The architects of the peculiar building at the end of a long, cobbled driveway on Eichenstrasse 43 would find it difficult to believe what has become of their creation. Originally intended as a tire manufacturing plant, the seemingly innocuous double-storey building has been subjected to a tumultuous history. Rumours of its past use for secret satanic rituals hang about the air like cobwebs. The cracked walls battle peeling paint and ivy. It remains, however, a place of creation. Somewhere along the production line of time, it was subsumed in art. Today, E43 is fondly referred to as “The Factory” by the BCB community. It is the home of the majority of BCB’s practicing arts classes and lies at the heart of the newly instated Arts and Society program.
The practicing arts themselves are integral to a Liberal Arts education. As John von Bergen, the professor of the class Concept Building, Problem Solving, and Logistics for Sculptors in Tomorrow’s Artworld and Practicing Arts Coordinator of the program enthusiastically explained to me, “producing art is the place where one can find common ground between disciplines. It forces your brain to start working in ways it ordinarily wouldn’t”. Arts and Society offers students of all degree programs to acquaint themselves with courses forming part of an eclectic selection here at BCB. Berlin, “with its conflicted past, its central role in European and global economics and politics, its rich history and fabled openness to artists and intellectuals of all kinds, [offers the chance for a] vital exploration of the roles the arts can play in today’s changing world.” (Source: BCB website).
On Friday, May 6th, the ordinarily still courtyard was filled with laughter and chatter. Students, faculty, and guests alike were gathered in celebration of the long anticipated Open Studios event. On this evening five practicing arts classes – Advanced Studio, Photography, Sculpture, Drawing and Collage, and Video – shared their semester’s production. Their work was made accessible to the public for the whole weekend. One week later, on May 14th, the theater and performance class gave their final presentations.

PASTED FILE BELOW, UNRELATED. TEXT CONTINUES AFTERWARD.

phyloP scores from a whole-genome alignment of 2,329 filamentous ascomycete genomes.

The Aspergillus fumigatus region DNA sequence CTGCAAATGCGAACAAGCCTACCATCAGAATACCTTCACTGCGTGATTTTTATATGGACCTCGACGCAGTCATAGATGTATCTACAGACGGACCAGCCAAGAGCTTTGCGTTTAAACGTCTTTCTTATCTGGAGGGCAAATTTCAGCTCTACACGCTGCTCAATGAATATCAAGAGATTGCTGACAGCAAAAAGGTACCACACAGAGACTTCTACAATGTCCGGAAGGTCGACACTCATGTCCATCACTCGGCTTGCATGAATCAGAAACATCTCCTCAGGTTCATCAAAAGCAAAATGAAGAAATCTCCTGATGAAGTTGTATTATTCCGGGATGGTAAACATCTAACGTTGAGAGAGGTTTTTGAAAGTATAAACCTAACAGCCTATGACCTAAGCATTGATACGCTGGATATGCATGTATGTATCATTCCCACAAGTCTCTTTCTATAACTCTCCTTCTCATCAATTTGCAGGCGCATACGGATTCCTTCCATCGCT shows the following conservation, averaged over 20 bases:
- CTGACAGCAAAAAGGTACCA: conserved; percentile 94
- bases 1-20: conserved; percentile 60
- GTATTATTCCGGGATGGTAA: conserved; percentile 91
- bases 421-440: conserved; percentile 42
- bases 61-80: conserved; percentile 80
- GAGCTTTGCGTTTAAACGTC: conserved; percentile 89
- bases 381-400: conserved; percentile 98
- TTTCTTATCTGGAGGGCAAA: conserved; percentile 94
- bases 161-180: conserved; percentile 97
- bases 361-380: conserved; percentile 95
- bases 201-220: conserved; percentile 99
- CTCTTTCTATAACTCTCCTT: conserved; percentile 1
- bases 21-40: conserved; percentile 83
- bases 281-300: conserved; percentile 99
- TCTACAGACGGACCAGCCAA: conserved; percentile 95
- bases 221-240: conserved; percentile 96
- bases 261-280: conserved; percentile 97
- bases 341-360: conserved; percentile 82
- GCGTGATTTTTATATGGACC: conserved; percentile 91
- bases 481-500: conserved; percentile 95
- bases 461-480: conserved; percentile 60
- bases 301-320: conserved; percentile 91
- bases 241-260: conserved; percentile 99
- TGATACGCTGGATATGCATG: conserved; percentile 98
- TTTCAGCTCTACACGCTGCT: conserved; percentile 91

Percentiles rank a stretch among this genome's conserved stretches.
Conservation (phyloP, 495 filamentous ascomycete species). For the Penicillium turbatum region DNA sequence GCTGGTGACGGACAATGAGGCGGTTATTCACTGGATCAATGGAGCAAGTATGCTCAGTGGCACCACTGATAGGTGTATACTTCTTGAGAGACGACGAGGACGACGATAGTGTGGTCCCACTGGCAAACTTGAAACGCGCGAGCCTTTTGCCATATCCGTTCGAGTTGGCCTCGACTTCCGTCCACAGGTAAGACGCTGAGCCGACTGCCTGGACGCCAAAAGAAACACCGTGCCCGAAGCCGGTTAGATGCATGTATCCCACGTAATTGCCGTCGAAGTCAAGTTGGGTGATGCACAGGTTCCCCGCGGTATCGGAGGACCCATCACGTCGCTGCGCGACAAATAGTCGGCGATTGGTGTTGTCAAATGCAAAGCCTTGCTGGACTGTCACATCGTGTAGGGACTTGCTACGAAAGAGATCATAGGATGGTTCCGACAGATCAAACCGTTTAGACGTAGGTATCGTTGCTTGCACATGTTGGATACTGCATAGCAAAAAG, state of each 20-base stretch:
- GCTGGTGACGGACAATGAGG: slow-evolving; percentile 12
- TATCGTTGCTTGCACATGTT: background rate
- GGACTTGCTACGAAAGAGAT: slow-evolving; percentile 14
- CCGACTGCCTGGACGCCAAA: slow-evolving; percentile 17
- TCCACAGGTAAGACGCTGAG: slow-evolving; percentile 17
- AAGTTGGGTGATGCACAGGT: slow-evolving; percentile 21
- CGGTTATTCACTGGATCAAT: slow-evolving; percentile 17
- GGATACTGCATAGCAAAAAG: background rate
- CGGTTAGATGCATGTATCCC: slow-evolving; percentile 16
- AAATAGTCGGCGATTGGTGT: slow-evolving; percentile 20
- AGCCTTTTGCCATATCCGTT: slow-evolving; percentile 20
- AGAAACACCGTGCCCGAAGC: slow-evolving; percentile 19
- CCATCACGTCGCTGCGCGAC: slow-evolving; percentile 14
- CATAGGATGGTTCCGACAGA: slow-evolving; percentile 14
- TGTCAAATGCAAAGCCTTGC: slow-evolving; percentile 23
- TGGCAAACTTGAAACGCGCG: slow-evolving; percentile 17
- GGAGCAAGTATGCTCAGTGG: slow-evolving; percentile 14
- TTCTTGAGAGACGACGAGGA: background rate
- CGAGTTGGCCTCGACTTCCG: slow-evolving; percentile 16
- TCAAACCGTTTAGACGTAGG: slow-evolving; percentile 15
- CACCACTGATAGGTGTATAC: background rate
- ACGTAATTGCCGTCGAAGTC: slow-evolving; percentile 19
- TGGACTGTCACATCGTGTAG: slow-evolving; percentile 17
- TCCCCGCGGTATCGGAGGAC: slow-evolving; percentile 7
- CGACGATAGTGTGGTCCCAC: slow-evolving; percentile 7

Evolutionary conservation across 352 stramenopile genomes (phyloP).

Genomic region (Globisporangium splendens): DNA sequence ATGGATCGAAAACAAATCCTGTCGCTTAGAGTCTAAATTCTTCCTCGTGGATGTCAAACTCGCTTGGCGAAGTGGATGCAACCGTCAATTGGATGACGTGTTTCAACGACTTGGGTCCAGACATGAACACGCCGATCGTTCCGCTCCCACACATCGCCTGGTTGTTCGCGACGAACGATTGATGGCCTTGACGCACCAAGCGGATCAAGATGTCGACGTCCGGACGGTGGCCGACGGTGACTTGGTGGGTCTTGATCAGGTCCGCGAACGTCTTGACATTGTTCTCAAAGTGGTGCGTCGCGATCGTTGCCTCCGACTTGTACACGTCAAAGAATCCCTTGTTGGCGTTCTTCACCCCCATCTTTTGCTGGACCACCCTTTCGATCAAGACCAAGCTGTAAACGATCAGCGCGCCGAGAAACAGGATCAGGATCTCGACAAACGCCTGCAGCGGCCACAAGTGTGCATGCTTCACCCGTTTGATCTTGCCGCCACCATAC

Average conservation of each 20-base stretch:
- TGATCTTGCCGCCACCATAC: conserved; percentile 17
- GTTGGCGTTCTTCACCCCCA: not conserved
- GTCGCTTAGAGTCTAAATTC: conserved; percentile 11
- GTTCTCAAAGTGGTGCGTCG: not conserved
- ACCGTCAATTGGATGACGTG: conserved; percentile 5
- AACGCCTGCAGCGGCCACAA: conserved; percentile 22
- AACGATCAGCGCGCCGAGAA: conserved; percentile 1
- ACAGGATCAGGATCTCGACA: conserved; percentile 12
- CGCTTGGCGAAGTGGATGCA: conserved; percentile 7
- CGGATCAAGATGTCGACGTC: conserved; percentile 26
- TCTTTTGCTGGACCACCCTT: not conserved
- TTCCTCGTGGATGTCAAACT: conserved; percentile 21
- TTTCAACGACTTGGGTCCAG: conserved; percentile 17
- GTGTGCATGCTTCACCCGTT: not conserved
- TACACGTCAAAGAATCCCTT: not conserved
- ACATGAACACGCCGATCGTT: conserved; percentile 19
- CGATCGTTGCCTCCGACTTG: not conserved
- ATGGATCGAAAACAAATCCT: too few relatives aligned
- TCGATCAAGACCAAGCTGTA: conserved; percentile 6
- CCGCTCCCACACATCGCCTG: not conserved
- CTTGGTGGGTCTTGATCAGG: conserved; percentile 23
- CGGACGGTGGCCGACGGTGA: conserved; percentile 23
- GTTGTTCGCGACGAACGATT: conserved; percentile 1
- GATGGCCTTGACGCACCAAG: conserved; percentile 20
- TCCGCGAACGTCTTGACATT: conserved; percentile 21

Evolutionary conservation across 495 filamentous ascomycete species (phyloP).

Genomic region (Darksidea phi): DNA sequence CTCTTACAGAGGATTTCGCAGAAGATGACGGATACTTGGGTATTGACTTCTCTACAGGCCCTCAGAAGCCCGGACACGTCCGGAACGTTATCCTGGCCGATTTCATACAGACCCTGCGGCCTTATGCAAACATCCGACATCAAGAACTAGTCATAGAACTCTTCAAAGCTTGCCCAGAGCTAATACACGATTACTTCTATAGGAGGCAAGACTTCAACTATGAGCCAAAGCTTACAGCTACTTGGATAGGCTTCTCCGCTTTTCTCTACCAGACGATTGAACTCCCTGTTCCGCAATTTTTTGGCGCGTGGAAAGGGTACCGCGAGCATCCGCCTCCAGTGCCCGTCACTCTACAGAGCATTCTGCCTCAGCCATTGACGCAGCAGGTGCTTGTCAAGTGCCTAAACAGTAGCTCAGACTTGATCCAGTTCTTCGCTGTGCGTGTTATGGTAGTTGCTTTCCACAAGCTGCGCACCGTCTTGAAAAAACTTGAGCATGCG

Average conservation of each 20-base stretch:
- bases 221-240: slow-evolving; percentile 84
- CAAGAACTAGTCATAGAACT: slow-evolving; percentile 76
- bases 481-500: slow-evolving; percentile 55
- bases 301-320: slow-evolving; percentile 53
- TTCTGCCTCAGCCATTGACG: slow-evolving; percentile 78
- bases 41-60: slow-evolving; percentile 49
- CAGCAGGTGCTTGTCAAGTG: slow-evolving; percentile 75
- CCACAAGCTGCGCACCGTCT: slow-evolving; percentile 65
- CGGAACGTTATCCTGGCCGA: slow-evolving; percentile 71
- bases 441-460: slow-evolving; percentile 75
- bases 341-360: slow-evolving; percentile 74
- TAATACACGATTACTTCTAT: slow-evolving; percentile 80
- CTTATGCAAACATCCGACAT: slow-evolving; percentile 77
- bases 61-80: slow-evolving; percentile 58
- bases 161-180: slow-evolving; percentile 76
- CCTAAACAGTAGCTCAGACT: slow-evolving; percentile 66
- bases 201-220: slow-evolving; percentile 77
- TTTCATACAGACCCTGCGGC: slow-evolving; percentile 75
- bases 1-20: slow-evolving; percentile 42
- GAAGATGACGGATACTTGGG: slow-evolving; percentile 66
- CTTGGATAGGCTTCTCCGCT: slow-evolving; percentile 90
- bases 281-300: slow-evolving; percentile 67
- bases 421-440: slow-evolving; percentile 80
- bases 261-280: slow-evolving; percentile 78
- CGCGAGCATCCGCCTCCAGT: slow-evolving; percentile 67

This year’s Open Studios represents a rapid expansion of the program. Last semester, BCB had offered only three practicing arts courses. The practicing arts courses are complemented by those in art history and theory; the program also offers students the opportunity for internships with art galleries and professional artists connected to in the Berlin art scene.
The dying light of day invited me inside to marvel at this semester’s creations. My feet first found their way to the downstairs dance hall. Drawings and collages decorated the walls like so many beads in a kaleidoscope. Anzhelika Urusova’s piece on “The Garden of Earthly Delights: was the first to catch me in its spell. Rainbows bloomed on the paper like comfortable clouds of flowers upon which plump, nude figures — neatly sketched in still-wet seeming black ink — reclined. On both ends of the basement, video installations played on repeat. They left the taste of silky darkness in my mouth. Color was stretched like taffy through glass figurines made by Talia Kracauer, displayed on shelves just below eye level. Close by, an open-palmed hand – Vanessa Schefke’s, the artist’s, I presume – decorated with star signs and partitioned by dashed lines reached to the sky. Upstairs, photographs punctuated the expansive white walls: Smiles, sadness, and whirlwinds of motion. The factory’s office had been transformed into a Kino where multiple video works looped to an audience. A mountainous sculpture, shoes dangling above it, proudly devoured the entrance hall. I moved through the Factory meditatively, letting my gaze be drawn where it wanted.
On the future of the program, John tells me he would like for it to remain flexible as it develops. He greatly values student contributions in molding and sculpting its form. The Arts and Society program is still in its experimental stages, but, as the enjoyment and fascination surrounding the Open Studios evidence, this experiment has thus far been a success.